Crypto and Institutional Adoption
I think the fear of missing out among retail investors at the end of 2017 and early 2018 was fuelled by the story that institutional adoption was around the corner. At that time it was the introduction of bitcoin futures by CBOE and CME that led to inflated expectations which drove bitcoin and altcoin prices to all time highs. We're almost a year further and instead of a big inflow of institutional money, we witnessed an outflow of money; the entire crypto market cap fell from a high of 820bn USD back to just a little over 100bn USD. Looking back, it is quite clear that retail investors were expecting too much of where the market was heading based one stories of institutional development. So, what happened? Did the narrative change? Was institutional adoption just a dream? Or do developments like these just require more time than anticipated by retail investors? Let's have a look at where we are with major institutional developments in the area of products and infrastructure in a series of articles of which the first one focusses on products.
One of the driving forces behind the rally for bitcoin at the end of 2017 was the introduction of bitcoin futures by both CME and CBOE. Both are cash settled instruments and the markets are currently trading a little below spot which is typical for a bear market. The January 24 launch date for BAKKT is cancelled due to the government shutdown. The Commodity Futures Trading Commission (CFTC) can't do anything for Bakkt until the shutdown ends. BAKKT (a new company launched by Intercontinental Exchange) intented to launch physically settled bitcoin futures. A major step forward because ICE already has approved relations with existing banks and brokers, ICE as a counterparty to the trades is in great financial condition (which is a prerequisite in terms of counterparty risk) and approval is only required by the CFTC which is said to be easier than getting approval from the SEC. The bitcoin futures on Bakkt will be settled for physical bitcoins on a daily basis, and will have a positive impact on demand in the spot markets, in contrast to the cash settled futures issued by CBOE and CME. The crypto community was excited since the physical bitcoin futures would be a great way of buying bitcoin, and this option would be available on major stock trading platforms, opening another gateway for institutional investment into bitcoin. The expectation is that once bitcoin futures are launched by BAKKT, other major crypto currencies would soon follow suit.
Crypto minded investors are in the meanwhile also waiting for approval of the bitcoin ETF by VanEck-SolidX. Tyler and Cameron Winklevoss have had two high-profile applications denied by the SEC so far, the most recent being rejected in July. The VanEck ETF proposal seperates itself from other proposals by its physical backing. The final deadline for approval by the SEC (Securities and Exchange Commission) is February 27th. Jake Chervinsky of Kobre and Kim wrote a nice thread on how the current government shutdown might affect the approval process.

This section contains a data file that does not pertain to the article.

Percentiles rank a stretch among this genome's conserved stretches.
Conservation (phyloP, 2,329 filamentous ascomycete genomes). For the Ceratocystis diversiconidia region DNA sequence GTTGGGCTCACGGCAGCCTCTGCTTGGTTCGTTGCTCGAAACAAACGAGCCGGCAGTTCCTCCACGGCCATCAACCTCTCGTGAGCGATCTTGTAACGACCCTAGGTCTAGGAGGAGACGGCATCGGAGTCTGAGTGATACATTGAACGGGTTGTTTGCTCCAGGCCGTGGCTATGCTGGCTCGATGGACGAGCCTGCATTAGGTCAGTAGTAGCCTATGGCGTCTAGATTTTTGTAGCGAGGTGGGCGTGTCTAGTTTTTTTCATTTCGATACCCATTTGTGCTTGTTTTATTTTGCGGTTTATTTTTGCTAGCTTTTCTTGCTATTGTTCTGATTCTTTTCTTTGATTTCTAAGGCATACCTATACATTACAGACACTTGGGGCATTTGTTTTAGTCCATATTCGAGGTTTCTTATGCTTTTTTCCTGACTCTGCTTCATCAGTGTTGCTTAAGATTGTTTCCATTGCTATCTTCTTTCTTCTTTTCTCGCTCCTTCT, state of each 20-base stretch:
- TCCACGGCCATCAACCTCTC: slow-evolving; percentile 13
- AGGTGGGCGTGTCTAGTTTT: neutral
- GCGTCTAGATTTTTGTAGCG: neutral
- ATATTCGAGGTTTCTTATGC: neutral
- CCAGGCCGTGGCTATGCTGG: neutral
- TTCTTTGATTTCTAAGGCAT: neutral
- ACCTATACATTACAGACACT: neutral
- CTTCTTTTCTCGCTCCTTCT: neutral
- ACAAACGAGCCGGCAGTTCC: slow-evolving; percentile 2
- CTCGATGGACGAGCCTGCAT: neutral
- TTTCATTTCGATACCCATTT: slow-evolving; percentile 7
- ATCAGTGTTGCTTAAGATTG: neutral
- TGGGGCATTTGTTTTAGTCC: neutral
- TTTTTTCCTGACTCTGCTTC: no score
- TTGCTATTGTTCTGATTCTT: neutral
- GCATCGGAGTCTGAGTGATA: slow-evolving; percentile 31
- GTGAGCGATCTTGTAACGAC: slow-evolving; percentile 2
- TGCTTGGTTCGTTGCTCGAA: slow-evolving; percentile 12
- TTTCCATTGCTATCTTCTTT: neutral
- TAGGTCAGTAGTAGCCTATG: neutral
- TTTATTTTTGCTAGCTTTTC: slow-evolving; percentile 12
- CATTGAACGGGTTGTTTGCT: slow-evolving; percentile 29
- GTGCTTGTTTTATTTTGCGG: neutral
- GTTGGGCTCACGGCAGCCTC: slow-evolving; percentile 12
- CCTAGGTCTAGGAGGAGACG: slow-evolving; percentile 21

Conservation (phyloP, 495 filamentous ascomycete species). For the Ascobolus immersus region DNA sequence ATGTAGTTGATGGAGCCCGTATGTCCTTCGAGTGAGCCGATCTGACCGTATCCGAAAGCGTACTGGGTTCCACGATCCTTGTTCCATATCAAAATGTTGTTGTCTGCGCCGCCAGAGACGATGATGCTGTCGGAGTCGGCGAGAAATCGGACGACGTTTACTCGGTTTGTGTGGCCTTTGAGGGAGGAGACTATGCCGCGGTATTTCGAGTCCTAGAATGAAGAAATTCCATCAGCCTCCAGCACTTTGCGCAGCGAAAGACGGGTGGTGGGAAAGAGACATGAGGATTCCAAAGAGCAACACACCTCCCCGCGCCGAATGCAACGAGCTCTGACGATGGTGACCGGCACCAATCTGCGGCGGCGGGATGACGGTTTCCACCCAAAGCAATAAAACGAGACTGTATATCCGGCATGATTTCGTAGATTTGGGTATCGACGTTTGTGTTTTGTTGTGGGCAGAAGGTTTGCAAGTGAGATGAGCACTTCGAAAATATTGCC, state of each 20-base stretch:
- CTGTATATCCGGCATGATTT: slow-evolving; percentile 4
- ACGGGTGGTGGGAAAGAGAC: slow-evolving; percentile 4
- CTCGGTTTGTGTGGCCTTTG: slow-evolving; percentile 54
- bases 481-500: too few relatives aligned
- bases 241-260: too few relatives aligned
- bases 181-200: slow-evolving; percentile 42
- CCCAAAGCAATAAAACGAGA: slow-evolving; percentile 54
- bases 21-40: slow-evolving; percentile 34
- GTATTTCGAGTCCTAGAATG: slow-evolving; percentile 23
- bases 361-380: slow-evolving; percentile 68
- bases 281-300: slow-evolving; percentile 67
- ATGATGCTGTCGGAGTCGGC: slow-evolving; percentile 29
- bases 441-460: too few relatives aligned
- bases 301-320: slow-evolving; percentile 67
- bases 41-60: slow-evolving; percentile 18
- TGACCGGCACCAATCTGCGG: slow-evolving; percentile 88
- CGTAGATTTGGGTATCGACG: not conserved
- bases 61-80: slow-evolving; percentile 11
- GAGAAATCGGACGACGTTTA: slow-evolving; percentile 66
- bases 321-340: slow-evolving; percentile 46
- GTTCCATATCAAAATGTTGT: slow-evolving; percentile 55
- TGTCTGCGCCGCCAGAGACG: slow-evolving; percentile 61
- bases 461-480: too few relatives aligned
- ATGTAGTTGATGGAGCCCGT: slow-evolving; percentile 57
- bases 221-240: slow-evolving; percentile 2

But there are other ways to get exposure for institutional investors. Greyscale investments is mainly serving institutional investors with a closed end fund (CEF) type of solution. They offer multiple currencies but their "Bitcoin Investment Trust" is still of main interest and currently trading at a premium of around 20% to the Net Asset Value of the amount of bitcoin it represents. With a staggering amount of a little over 204.000 BTC, it holds more than 1% of the circulating bitcoin supply. Another one to watch is the Swedish company XBT provider, who is offering bitcoin ETN's since 2015 and these are listed on Nasdaq Stockholm. Because of its success it also started to offer an Ether ETN. In Switzerland, SIX (owner and manager of the Swiss stock exchange) hosted the worlds first crypto index ETP which offers exposure to the top 4 cryptocurrencies by market cap and trading of the product started late November.
An important aspect of developing new products going forward is the presence of borrowing markets. A great article on why financialization of crypto matters was written by Caitlin Long who clearly pointed out that history has proven that markets for borrowing money can become unanchored from the money itself and end up corrupting the money; first by creating substitutes for the real money, which are accepted as if they’re real, and then later by creating insidious mechanisms to inflate the quantity of those money substitutes so that some players gain something for nothing.
I think it's safe to say that we have witnessed a huge wave of product development, but as long as regulation is not set in stone, we are still in the early days. Once regulatory hurdles are taken, we can expect a whole lot more products as the interest is there and still seems to be increasing as indicated by net inflow of the products mentioned and the willingness to buy into those at a premium.
The next part of this series will focus on the most relevant initiatives that will help institutions to further embrace crypto. The most promising ones are expected to start offering their services in 2019, but more about that one in the next article.